Launch a River Trip from Your Computer Using Streamer

April 16, 2014  - By 2 Comments
Streamer map of the conterminous United States showing water basins, weather radar, and real-time streamflow stations.

Streamer map of the conterminous United States showing water basins, weather radar, and real-time streamflow stations.

Field & Stream called it a “…very cool tool and quite a bit of fun.”  MinnPost described it as a “…high-tech illustration of Norman Maclean’s timeless view that, ‘Eventually, all things merge into one, and a river runs through it.” And Popular Science noted that, “There’s something especially satisfying about clicking a stream that…shoots its way across multiple states to empty into the ocean.”

These publications are all describing Streamer, the popular on-line mapping program from the U.S. Geological Survey. Streamer is a powerful, yet easy way to explore our major waterways. With a simple map click, anyone can trace rivers and streams from a starting point all the way downstream to where a stream drains. Even more impressive, they can click on a stream and trace all others that drain to that point. Streamer also produces a report that includes a map and information about the people and places encountered along the streams traced.

Streamer map of an upstream trace from a point on Belle Fourche River in South Dakota extending into Wyoming and Montana. Weather radar and real-time streamflow stations are shown on the map.

Streamer map of an upstream trace from a point on Belle Fourche River in South Dakota extending into Wyoming and Montana. Weather radar and real-time streamflow stations are shown on the map.

As good as Streamer was when it launched last summer, it just got better. Four major enhancements and dozens of small improvements have been made. These include:

  • A new map layer displays the locations of real-time streamflow stations across the country. Streamer updates this information hourly and symbolizes these stations to illustrate current streamflow conditions compared with each station’s observed mean streamflow on the same day of the year.
  • You can tell at a glance whether conditions are above, below, or at normal levels at each station.
  • Links are provided from Streamer directly to selected stations for additional information and data.
  • Another new map layer has been added that shows weather radar across all 50 States.
  • Useful improvements to Streamer’s detailed reports have been added. One of these lists the names of waterbodies (lakes, reservoirs, etc.) along the path of your trace.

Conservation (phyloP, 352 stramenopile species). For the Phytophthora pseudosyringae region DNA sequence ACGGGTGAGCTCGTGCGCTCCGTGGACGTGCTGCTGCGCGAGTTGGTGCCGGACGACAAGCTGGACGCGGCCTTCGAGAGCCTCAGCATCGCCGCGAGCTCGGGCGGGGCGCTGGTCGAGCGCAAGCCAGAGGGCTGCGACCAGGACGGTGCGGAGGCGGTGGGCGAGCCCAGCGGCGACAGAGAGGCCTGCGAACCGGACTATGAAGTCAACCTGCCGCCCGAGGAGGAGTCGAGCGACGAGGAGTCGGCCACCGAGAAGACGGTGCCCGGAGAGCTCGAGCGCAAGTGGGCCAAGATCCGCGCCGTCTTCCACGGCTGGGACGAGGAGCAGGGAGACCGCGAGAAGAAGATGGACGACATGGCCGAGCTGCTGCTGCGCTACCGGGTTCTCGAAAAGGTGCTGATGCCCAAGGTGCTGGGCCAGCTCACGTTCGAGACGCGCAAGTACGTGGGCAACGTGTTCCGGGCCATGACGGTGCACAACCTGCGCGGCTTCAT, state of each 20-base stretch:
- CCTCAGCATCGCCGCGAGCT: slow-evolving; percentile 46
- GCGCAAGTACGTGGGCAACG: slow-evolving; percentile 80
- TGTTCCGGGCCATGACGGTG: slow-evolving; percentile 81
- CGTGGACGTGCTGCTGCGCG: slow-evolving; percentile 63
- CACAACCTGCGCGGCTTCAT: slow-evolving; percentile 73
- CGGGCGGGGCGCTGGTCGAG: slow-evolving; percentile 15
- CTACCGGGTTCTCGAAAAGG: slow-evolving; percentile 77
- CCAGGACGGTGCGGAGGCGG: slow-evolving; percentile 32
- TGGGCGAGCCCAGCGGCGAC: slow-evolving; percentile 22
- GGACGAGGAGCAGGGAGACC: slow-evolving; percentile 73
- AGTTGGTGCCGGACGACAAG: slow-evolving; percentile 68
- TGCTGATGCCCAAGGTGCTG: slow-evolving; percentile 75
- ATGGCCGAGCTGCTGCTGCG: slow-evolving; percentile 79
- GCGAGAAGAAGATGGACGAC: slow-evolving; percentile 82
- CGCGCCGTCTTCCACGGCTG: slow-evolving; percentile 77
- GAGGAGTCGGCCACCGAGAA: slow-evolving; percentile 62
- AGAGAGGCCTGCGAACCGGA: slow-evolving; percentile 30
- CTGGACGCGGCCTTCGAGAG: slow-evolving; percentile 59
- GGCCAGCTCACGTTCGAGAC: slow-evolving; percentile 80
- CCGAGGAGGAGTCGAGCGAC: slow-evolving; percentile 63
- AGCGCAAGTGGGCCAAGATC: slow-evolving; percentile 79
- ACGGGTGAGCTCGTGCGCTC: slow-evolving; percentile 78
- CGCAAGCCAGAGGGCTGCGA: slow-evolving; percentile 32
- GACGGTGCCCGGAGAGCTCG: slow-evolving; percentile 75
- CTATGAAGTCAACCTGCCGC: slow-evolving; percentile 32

• Congressional Districts encountered along your trace have been added.
  • A mouse click takes you from the Streamer report to additional information from the Census Bureau about socioeconomic conditions in each District.
  • Searching for locations on Streamer’s map by place name, zip code, geographic coordinates and more is greatly enhanced.

In its first eight months in service, Streamer users traced more than 2.9 billion river miles.

The USGS announced in February that it is ending production of the National Atlas on September 30, and that some of its products and services would transition to The National Map. With this release, Streamer becomes the first of these National Atlas products and services that The National Map will offer.  For cartographers and geospatial information professionals, Streamer’s surface water data is available for download at no cost.

Detail from a Streamer map of an upstream trace from a point on the Arkansas River near Geuda Springs, Kansas, extending into Colorado and New Mexico. Real-time streamflow stations are shown.

Detail from a Streamer map of an upstream trace from a point on the Arkansas River near Geuda Springs, Kansas, extending into Colorado and New Mexico. Real-time streamflow stations are shown.

Tracy Cozzens

About the Author:

Tracy Cozzens has served as managing editor of GPS World magazine since 2006. She also is editor of GPS World’s newsletters and the sister website Geospatial Solutions. She has worked in government, for non-profits, and in corporate communications, editing a variety of publications for audiences ranging from federal government contractors to teachers.

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